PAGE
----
Pectin is commonly used as a dietary supplement and in cooking, principally as a thickener for jams and jellies. It has become one of the new superfoods or super-supplements. Whether the claims for the benefits of pectin in diet are realistic is a subject for another debate; of current interest here is the pectin levels of various fruits and vegetables. That is also subject to debate, as there are factors that affect the values measure, such as:
Pectin is a naturally occurring substance (a polyscaccaride) found in berries, apples and other fruit. When heated together with sugar, it causes a thickening that is characteristic of jams and jellies.
You can also make your own pectin. Just see this page for directions. And if you are just looking ffor the best prices and all the options for pectin, click here!
Most pectin you buy at the supermarket is produced in Europe and imported to the U.S.. It has a limited shelf life; usually you don't want to keep it from year to year, as it's ability to gel will decrease.
As applicable to making Jams and Jellies
|Group I:||If not overripe, it usually has enough natural pectin and acid for gel formation with only added sugar.|
|Group II:||Low in natural acid or pectin, and may need addition of either acid or pectin.|
|Group III:||Always needs added acid, pectin or both.|
If not overripe, has enough natural pectin and acid for gel formation with added sugar only.
Low in natural acid or pectin; might need addition of either acid or pectin.
Always needs added acid, pectin or both.
|Apples, sour||Apples, ripe||Apricots|
|Blackberries, sour/td>||Blackberries, ripe||Blueberries|
|Citrus skins (oranges, tangerines, grapefruit, lemons, limes, etc. - the pectin is high in the skin but low in the fruit)||Cherries, sour||Cherries, sweet|
|Currants||Grape Juice, bottled (Eastern Concord)||Grapes (Western Concord)|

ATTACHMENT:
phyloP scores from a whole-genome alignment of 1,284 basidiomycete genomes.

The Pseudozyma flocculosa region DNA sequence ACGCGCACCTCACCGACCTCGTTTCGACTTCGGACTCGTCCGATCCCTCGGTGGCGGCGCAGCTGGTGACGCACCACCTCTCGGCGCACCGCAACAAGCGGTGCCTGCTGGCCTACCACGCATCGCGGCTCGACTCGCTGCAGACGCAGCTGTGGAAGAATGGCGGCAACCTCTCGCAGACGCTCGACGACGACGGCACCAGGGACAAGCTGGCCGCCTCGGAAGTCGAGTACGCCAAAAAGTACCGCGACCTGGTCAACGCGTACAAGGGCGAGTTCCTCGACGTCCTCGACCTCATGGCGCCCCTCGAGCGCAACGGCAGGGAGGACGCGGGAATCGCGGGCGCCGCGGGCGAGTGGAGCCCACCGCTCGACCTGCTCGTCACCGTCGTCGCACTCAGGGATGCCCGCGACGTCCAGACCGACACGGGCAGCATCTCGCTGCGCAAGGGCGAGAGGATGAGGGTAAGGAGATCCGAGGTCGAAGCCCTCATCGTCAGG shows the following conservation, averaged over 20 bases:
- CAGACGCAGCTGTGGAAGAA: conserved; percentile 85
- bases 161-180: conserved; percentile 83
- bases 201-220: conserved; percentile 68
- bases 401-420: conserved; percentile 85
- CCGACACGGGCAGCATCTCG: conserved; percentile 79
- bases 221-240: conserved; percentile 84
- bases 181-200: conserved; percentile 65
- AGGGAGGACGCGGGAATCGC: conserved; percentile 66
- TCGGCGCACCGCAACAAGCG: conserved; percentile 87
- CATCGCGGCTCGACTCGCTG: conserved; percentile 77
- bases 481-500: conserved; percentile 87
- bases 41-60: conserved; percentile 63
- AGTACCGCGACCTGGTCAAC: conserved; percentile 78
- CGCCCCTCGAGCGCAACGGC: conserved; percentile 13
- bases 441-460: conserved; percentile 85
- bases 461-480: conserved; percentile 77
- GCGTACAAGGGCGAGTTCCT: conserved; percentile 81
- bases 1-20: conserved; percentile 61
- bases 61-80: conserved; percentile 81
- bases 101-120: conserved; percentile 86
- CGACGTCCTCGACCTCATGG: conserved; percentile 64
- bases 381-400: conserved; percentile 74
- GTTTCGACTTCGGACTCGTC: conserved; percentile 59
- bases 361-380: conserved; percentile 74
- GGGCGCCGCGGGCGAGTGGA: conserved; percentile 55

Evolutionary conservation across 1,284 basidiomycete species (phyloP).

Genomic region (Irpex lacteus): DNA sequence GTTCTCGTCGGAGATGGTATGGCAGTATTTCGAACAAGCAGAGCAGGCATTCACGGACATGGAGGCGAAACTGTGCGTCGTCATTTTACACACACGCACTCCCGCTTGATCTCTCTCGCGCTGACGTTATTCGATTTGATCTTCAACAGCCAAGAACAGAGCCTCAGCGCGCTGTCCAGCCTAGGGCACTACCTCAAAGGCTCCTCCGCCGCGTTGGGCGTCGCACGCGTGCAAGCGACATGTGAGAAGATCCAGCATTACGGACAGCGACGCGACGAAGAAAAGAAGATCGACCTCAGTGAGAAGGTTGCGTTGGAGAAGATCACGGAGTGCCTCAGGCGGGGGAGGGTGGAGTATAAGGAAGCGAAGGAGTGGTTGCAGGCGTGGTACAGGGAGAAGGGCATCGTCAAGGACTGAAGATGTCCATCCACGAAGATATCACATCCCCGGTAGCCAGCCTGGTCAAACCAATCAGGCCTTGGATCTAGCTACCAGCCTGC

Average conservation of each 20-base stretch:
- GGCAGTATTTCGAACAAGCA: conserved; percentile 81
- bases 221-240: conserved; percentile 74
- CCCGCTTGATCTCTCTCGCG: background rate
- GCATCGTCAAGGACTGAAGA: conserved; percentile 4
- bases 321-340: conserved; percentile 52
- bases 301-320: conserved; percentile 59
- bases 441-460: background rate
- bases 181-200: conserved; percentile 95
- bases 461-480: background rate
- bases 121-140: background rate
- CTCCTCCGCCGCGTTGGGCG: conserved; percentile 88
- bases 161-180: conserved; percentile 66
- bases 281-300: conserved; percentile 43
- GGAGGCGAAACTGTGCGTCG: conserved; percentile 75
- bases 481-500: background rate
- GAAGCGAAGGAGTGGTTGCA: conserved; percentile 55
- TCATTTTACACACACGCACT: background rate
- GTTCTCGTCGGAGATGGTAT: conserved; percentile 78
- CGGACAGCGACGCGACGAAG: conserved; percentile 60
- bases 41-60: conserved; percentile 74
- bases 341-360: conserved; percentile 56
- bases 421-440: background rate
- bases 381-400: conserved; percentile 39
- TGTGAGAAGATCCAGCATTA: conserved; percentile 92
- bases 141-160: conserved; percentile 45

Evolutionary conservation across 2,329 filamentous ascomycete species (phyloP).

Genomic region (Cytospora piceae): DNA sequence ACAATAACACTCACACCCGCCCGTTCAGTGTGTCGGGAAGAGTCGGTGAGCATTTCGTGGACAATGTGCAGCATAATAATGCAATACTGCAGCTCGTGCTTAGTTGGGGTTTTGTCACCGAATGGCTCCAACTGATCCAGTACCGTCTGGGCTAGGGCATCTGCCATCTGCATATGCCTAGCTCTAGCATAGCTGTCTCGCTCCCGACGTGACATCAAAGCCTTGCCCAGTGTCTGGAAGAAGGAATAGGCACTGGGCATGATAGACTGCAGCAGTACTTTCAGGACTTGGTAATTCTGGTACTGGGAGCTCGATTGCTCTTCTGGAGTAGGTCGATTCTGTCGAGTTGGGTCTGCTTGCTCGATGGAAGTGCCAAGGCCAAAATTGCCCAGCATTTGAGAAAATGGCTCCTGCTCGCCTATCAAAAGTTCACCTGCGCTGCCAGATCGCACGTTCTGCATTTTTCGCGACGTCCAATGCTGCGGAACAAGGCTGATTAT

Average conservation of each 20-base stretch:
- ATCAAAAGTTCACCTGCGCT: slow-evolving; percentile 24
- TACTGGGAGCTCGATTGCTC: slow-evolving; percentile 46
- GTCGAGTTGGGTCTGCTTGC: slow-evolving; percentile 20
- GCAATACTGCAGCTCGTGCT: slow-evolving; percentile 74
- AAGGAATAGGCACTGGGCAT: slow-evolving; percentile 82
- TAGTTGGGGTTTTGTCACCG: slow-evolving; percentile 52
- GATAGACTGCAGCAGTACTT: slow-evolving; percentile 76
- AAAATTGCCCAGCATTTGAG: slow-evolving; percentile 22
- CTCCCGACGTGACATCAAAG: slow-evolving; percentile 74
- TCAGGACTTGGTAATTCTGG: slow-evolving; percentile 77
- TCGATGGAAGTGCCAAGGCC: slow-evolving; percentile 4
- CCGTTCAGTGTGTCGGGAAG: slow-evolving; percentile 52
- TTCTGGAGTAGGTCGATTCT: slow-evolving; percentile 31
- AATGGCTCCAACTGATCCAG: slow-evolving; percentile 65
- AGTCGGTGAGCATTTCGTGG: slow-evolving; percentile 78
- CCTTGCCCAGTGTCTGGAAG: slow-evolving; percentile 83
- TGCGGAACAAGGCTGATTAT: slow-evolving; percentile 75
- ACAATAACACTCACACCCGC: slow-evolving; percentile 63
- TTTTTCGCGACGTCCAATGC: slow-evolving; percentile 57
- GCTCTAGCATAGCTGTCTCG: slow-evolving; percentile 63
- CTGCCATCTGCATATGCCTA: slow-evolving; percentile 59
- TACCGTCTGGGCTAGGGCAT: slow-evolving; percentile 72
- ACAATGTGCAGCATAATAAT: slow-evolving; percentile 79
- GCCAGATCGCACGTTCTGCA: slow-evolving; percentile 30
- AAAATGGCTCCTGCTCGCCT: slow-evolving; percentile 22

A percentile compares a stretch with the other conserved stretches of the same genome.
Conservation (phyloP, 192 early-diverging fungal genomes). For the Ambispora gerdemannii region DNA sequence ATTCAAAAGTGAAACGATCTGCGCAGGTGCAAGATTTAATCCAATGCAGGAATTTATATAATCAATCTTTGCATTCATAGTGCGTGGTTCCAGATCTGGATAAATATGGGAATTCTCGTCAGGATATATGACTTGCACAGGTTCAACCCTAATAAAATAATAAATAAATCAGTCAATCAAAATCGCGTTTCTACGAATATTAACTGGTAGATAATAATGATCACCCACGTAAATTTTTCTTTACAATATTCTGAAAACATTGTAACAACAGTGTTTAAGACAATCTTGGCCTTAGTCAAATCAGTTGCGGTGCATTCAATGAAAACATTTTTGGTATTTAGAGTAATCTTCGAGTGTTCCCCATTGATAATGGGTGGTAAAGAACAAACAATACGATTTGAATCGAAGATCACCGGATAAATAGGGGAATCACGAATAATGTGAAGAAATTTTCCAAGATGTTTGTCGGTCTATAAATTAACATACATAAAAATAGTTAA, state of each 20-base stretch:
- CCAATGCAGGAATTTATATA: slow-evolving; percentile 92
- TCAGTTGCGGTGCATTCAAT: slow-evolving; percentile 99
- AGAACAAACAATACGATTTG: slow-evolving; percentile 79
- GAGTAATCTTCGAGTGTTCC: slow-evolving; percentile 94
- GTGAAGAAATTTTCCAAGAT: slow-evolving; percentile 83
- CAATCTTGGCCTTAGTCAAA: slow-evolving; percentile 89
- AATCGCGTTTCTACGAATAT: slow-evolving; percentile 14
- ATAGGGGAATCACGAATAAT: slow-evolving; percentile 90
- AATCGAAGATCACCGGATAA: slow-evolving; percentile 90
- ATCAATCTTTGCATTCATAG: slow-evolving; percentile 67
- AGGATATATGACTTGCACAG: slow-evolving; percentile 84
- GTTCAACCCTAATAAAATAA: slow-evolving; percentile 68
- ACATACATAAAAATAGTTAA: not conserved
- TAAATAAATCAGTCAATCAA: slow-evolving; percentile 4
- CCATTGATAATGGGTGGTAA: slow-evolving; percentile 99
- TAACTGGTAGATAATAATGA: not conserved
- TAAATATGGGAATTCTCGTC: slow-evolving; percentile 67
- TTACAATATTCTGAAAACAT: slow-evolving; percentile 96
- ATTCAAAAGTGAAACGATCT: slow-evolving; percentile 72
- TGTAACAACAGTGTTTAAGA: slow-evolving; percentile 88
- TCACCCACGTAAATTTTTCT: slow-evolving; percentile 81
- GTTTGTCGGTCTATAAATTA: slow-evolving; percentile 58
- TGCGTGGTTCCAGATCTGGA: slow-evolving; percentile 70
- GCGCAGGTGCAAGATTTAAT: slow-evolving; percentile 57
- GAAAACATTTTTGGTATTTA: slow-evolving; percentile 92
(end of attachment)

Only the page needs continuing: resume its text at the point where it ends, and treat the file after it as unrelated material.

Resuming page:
|Gooseberries||Grapes (California, and all other than Concord)||Guavas|
|Grapes (Eastern Concord)||Loquats||Nectarines|
|Plums (not Italian)||Plums (Italian)|
|Raspberries * see note below|
The pectin content in all fruit is also generally higher when fruit is just barely ripe and diminishes as it matures from fully ripe to overripe. The process of ripening involves the breakdown of pectins, which softens the fruit as it ripens. Apples and crabapples (especially unripe ones) are good sources of pectin and are often used in making commercial pectin. Some commercial pectin is made from citrus peels.
There is a test that uses rubbing alcohol to provide a rough indication of the amount of pectin in the fruit. Mix 1 teaspoon of cooked, cooled crushed fruit with 1 tablespoon of rubbing alcohol. Use a closed container and shake gently. Juices from fruit that is high in pectin will form a solid gelatinous lump. If the fruit is low in pectin, it will form only small rubbery particles. Those with an average pectin content will form a few pieces of the jelly-like substance.
It ought to be needless to say, that just as you should never put a cup of very hot coffee in your lap while driving a car, you should not eat the test mixture (that with the rubbing alcohol in it) as rubbing alcohol is a poison.
ess than 1/2 cup in volume. So, a little less than 1/2 cup of dry pectin equals 1 pouch of liquid pectin.
Note: ClearJel is a starch that is used in making pie fillings. It is not a pectin, but a unique starch that is safer to use in making pie fillings, like home canning apple pie filling or blueberry pie filling. as it is more uniform for heat distribution.
Samples of Commercial Pectin
Top left: no-sugar Ball dry pectin
Top right: regular Ball dry pectin
Bottom left: regular SureJell dry pectin
Bottom right: lower sugar SureJell dry pectin
Far right: Certo liquid regular pectin
Pectin is commonly sold in large grocery stores, like Publix and Kroger, housewares sections of stores like local "big box" stores, and online. We have affiliate programs with two suppliers:
(This is my top choice, since you can use no sugar, sugar, honey and/or Stevia, or Splenda and it will set!)
I still think you should use the no-sugar version (at left), even if you want to add sugar!)
|Low sugar methoxyl pectin (Pomona)
Best for tough sets, like pepper jellies
|MCP - Modified Citrus Pectin
Made with fruit pectin and citric acid
|Freezer jam pectin
||Liquid pectin||low sugar pectin|
||It is hard to find - but the no-sugar pectin works well with sugar, too|
No-sugar needed bulk pectin: Regular (sugar needed) bulk pectin:
[ All About Home Canning, Freezing and Making Jams, Pickles, Sauces, etc. ] [FAQs - Answers to common questions and problems] [Recommended books about home canning, jam making, drying and preserving!] [Free canning publications to download and print]